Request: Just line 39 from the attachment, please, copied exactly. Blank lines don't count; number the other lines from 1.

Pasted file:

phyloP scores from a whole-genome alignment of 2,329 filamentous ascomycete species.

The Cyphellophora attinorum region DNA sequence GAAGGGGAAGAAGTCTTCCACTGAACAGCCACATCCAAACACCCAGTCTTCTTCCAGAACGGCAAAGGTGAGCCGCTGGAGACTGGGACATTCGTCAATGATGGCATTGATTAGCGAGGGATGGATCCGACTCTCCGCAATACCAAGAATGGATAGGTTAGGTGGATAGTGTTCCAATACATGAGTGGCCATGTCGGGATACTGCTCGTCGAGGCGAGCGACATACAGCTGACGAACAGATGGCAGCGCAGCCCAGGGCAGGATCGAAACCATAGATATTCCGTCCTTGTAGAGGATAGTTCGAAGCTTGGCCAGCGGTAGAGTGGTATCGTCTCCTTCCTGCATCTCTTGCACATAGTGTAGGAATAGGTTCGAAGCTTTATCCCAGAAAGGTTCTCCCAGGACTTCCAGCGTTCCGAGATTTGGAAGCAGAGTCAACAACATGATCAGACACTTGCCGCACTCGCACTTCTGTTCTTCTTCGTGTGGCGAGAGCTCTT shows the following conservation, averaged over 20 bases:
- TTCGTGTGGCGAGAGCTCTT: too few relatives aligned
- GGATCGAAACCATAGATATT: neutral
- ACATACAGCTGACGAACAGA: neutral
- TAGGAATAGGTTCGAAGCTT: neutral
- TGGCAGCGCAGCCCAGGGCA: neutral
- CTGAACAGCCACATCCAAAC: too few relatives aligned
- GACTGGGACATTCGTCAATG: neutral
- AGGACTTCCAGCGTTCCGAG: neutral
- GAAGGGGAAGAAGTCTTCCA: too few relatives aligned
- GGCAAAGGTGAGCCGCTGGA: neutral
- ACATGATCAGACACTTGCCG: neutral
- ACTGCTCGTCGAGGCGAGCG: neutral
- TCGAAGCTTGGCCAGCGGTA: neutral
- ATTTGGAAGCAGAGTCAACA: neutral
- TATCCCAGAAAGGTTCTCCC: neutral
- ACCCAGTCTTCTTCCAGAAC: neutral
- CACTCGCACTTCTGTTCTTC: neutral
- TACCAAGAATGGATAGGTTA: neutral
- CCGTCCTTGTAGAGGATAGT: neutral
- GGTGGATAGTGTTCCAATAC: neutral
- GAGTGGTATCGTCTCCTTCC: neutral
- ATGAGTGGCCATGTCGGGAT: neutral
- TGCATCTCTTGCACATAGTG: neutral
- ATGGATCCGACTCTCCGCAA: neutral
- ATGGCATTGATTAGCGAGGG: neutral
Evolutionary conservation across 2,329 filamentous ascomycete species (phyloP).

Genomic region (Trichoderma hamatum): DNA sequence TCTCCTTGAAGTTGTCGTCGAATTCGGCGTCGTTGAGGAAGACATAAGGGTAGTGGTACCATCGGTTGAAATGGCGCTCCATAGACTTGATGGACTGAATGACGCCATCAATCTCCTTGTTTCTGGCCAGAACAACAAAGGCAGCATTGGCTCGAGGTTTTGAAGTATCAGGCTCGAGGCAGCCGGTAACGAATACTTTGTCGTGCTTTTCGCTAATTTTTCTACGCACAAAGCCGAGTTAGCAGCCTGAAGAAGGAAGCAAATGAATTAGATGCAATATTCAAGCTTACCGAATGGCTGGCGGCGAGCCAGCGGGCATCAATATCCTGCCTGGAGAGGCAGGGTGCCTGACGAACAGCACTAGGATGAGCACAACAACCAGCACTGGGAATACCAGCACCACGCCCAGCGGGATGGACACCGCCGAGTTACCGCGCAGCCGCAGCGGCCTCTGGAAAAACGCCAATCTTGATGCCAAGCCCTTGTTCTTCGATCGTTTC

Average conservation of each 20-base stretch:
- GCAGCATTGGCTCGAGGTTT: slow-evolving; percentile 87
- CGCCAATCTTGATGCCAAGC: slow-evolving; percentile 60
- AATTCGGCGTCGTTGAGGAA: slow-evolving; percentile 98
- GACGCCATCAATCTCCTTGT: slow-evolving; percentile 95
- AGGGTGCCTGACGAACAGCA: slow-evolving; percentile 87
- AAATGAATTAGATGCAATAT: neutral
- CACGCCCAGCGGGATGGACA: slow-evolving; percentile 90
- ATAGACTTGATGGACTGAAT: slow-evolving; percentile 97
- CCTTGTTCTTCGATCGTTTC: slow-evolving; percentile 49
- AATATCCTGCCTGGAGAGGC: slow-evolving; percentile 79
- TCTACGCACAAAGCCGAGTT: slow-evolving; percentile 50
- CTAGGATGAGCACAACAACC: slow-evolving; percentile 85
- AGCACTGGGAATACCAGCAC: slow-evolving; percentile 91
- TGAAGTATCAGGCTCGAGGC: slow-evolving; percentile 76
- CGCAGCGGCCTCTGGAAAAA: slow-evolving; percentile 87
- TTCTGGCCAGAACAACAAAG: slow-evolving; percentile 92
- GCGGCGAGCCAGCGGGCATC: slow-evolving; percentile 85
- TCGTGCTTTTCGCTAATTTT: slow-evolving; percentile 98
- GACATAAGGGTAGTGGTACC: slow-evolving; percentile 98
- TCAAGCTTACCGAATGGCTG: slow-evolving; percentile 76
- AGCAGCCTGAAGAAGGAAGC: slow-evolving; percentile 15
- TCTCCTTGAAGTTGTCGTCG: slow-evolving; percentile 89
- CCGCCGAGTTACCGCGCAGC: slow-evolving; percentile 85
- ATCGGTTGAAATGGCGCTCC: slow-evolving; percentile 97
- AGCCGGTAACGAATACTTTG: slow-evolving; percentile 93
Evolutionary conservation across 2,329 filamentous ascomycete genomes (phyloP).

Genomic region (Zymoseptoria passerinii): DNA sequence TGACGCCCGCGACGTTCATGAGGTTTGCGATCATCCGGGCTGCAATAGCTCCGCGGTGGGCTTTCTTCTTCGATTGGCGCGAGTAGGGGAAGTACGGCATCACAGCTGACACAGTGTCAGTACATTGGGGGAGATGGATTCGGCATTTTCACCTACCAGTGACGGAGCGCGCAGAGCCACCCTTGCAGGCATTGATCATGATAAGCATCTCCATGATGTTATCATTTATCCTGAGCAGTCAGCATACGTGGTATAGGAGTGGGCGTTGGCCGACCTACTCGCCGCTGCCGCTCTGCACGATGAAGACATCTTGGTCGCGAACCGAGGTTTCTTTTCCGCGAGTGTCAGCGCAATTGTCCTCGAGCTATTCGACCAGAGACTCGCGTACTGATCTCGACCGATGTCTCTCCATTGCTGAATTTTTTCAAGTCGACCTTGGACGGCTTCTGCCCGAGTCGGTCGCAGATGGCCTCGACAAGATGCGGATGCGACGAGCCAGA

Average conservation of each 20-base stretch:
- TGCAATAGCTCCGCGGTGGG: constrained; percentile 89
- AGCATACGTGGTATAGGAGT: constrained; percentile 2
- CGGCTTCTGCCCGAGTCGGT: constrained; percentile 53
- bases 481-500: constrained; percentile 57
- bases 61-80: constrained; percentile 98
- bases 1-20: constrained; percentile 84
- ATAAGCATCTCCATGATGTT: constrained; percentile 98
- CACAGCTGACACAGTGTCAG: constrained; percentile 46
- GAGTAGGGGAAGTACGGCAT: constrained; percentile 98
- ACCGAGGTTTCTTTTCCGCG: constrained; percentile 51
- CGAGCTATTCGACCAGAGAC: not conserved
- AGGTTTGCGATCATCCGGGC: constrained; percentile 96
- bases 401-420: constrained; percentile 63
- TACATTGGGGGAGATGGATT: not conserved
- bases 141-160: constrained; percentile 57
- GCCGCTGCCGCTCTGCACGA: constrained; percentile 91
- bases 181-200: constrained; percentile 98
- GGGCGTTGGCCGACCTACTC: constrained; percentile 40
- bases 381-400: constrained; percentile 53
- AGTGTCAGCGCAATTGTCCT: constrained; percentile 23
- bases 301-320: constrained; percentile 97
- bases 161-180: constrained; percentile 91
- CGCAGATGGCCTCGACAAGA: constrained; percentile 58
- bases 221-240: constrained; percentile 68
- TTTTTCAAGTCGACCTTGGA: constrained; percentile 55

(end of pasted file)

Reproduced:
- CCTTGTTCTTCGATCGTTTC: slow-evolving; percentile 49